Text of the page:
Another misunderstanding about forensic pathologists, Andrew says, concerns reporting of the cause of death. Clinical physicians focus on the immediate cause, such as a heart attack. But a forensic pathologist reports the underlying cause of death. In the case of a heart attack, that would be the chronic heart disease that led to the heart attack.
This distinction, he says, is important and affects crime reports. For example, "let's say a taxi driver is shot, and he becomes a quadriplegic," Andrew says. "Years later, he dies of the effects of his quadriplegia. The autopsy would list the cause of death as the gunshot wound, and the death would be regarded as a homicide."
The Importance of the Autopsy
Forensic pathologists deal with dead bodies in all sorts of conditions. Whereas medical students probe cadavers that are basically in good condition, forensic pathologists deal with bodies that have been submerged in water, charred in fires, hacked apart, or riddled with larvae.
These bodies are not only difficult to see, smell, and touch, but their decomposition makes it harder to find clues.
Autopsies are ordered when deaths are unusual, unnatural, or suspicious in nature, but in many cases, the autopsy shows no evidence of crime.
The autopsy room is basically like a surgeon's operating room. The doctor wears surgical scrubs, gloves and a protective mask. However, the autopsy room is not sterile and, to help preserve the body, it is cooler than an operating room.
If the autopsy is not done very carefully, the doctor may arrive at the wrong conclusion about the cause of death. Such circumstances occurred in a crime case that involved Judy Melinek, MD, a forensic pathologist who is CEO of Pathology Expert Inc., an independent consultancy in Los Angeles that is called in to solve difficult cases.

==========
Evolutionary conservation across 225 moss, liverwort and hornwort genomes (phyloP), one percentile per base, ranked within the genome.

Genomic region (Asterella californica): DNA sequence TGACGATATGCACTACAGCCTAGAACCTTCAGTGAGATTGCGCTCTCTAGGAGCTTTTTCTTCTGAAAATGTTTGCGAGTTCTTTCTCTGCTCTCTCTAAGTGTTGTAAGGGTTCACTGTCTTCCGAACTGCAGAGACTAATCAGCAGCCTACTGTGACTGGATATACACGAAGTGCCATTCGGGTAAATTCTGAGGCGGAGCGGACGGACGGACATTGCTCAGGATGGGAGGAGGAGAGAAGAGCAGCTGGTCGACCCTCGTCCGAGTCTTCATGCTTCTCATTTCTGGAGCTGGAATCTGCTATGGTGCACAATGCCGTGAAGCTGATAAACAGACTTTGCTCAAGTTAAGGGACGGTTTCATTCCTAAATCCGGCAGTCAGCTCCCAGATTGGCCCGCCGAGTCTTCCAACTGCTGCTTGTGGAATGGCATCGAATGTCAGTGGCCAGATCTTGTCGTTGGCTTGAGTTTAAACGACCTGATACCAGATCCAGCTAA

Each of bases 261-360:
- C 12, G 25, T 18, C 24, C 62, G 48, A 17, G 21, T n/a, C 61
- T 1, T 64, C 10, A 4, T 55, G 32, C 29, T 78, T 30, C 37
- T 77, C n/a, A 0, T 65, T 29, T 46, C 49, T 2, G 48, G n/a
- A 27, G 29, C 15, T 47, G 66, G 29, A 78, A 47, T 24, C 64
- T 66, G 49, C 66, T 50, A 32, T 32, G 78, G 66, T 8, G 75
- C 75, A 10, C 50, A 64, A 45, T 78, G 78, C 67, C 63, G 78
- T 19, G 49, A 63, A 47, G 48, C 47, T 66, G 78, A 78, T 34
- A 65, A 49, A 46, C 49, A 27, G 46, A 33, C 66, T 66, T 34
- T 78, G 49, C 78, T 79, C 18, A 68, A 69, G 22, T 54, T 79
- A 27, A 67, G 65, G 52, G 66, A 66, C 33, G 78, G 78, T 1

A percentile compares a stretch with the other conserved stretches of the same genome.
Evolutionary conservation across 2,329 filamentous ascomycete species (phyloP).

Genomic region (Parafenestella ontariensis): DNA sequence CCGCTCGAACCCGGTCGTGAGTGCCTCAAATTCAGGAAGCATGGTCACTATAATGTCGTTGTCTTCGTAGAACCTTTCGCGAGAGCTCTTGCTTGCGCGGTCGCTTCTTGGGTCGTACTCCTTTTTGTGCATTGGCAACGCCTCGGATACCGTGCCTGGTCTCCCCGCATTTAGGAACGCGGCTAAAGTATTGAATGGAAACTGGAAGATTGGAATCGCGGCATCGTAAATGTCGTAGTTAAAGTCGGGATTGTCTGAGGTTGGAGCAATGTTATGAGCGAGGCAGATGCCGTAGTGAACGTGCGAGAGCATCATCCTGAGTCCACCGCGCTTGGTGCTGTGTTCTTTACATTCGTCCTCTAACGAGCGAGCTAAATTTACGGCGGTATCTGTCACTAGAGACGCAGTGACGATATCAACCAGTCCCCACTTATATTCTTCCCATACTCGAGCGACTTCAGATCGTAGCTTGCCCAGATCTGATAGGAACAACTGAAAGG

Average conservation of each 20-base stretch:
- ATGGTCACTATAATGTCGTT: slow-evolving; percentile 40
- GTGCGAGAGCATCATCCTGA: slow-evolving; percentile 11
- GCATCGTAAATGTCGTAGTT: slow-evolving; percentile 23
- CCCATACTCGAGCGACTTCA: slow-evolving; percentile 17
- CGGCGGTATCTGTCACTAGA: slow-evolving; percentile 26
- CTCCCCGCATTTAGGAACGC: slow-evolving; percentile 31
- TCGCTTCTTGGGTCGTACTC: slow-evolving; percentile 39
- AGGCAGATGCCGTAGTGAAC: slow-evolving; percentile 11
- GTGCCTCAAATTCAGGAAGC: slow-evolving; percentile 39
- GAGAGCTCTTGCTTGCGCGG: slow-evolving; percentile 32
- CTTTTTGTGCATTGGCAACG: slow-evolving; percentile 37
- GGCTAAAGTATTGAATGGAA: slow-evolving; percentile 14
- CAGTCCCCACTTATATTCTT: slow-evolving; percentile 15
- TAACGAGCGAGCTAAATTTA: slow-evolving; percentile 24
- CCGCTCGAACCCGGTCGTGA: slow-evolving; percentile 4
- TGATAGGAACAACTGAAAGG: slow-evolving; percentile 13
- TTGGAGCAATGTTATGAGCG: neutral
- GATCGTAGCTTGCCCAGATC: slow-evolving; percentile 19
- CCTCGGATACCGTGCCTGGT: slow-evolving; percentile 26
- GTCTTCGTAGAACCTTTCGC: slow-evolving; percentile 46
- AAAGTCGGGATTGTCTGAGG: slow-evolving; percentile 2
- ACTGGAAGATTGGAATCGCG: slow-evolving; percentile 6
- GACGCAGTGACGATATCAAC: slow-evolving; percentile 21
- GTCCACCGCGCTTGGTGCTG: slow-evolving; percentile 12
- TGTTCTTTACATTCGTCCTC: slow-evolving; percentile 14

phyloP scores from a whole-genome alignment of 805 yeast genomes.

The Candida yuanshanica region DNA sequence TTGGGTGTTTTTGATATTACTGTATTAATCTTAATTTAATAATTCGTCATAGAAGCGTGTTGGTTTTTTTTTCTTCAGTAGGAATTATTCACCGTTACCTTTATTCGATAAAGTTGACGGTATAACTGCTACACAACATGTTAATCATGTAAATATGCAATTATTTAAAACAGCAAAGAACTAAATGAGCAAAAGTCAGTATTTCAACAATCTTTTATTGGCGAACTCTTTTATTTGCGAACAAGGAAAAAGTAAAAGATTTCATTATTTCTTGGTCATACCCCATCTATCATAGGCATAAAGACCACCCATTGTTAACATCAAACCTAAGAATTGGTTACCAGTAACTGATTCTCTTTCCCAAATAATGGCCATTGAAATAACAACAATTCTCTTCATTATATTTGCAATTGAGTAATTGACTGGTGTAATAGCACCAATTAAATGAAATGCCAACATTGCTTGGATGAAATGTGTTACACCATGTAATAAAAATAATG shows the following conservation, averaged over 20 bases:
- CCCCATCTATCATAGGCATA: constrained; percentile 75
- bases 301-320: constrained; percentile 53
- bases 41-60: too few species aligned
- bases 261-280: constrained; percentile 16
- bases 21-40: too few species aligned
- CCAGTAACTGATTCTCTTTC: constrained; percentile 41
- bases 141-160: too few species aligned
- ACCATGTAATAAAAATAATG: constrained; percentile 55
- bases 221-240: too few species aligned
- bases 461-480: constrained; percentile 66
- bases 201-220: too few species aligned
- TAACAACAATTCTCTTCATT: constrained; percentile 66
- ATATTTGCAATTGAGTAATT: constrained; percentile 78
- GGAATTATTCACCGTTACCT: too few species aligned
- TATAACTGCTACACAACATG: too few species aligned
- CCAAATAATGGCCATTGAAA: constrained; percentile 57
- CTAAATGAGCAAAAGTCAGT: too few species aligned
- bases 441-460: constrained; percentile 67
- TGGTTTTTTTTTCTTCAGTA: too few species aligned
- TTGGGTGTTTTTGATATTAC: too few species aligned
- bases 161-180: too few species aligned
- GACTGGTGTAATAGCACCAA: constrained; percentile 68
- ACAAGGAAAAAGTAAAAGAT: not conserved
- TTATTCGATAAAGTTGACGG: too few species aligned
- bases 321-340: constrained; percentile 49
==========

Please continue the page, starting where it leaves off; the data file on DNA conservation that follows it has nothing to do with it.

In this case, a woman killed her boyfriend in a San Francisco hotel room. He was a methamphetamine user and had been beating her. He attacked her, and she defended herself with a knife. She told police that he impaled himself on the knife when lunging at her.
The man died after going to the emergency department. A forensic pathologist at the ME's office examined the body. Melinek says this doctor found four sharp-force injuries to the body, indicating that the woman had taken a more active role in killing the man than she had let on.
The woman was indicted for the killing, and her defense attorney hired Melinek to do a second autopsy. In her autopsy, Melinek says she found that three of the supposed sharp-force injuries had nothing to do with the man's death.
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Any views expressed above are the author's own and do not necessarily reflect the views of WebMD or Medscape.
Cite this: Leigh Page. Clues to Mysterious Deaths: Doctors Who Help - Medscape - Nov 06, 2019.